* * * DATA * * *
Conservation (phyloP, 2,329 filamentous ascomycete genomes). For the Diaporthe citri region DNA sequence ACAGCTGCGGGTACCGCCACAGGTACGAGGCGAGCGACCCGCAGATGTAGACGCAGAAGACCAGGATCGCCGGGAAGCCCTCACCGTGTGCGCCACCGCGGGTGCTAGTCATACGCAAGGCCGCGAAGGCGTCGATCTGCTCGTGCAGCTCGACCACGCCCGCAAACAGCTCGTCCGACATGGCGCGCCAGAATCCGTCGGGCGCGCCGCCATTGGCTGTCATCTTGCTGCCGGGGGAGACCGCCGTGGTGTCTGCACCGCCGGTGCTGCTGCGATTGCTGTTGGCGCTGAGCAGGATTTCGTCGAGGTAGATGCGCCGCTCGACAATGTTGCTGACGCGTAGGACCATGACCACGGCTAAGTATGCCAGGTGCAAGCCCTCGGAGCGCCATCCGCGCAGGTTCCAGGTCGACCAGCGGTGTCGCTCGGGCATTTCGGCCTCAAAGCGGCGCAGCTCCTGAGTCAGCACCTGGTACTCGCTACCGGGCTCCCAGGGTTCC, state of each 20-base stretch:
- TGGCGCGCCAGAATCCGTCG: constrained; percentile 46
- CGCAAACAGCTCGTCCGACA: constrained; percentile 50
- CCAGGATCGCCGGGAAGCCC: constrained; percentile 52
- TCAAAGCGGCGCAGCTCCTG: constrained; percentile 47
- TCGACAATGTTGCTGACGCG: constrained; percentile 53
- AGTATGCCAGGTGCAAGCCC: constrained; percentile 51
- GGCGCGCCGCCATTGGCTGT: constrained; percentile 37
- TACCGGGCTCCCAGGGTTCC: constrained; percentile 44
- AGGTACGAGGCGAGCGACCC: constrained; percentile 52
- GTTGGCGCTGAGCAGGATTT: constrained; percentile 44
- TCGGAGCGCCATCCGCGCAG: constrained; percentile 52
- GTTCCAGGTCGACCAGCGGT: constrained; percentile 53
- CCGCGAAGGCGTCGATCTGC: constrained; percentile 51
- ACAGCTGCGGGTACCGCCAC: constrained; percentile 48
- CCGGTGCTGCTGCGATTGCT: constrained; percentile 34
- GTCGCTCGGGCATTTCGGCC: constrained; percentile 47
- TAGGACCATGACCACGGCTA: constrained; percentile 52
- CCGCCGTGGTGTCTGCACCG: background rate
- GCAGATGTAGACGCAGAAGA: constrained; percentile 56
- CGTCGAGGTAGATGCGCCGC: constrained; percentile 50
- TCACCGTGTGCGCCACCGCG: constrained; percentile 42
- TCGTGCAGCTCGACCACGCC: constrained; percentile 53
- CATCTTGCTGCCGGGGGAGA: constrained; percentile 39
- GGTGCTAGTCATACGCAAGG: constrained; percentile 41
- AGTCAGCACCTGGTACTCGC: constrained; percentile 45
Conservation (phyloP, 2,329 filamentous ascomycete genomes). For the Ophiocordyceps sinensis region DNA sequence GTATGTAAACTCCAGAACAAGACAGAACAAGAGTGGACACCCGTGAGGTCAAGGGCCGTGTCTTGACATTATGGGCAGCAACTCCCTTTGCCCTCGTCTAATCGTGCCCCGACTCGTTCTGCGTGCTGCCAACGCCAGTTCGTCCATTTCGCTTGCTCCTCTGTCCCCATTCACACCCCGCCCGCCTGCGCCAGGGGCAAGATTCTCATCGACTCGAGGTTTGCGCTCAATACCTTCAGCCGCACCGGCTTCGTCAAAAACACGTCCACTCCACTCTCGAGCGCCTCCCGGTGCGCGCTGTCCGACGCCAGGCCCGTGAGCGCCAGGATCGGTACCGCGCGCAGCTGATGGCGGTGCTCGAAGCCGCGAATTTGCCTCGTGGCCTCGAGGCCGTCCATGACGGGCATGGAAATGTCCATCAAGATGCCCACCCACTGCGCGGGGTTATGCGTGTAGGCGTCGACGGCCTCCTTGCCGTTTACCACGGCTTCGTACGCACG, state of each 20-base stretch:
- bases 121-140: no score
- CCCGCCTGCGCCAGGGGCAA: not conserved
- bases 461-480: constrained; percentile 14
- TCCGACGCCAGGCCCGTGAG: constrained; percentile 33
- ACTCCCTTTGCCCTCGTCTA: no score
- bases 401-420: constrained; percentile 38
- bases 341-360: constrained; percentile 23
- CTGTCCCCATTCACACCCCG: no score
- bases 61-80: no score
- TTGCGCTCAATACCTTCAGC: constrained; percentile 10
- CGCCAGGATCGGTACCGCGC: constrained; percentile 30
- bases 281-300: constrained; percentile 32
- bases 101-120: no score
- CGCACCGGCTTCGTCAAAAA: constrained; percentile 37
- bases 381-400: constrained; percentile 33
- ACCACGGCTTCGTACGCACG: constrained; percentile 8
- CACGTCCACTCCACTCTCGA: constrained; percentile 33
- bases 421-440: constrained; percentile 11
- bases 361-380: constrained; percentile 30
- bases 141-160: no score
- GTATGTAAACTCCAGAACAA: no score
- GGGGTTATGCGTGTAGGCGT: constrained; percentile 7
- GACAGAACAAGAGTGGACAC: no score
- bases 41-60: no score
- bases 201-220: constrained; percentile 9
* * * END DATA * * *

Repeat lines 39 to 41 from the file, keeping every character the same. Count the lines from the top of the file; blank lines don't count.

- bases 281-300: constrained; percentile 32
- bases 101-120: no score
- CGCACCGGCTTCGTCAAAAA: constrained; percentile 37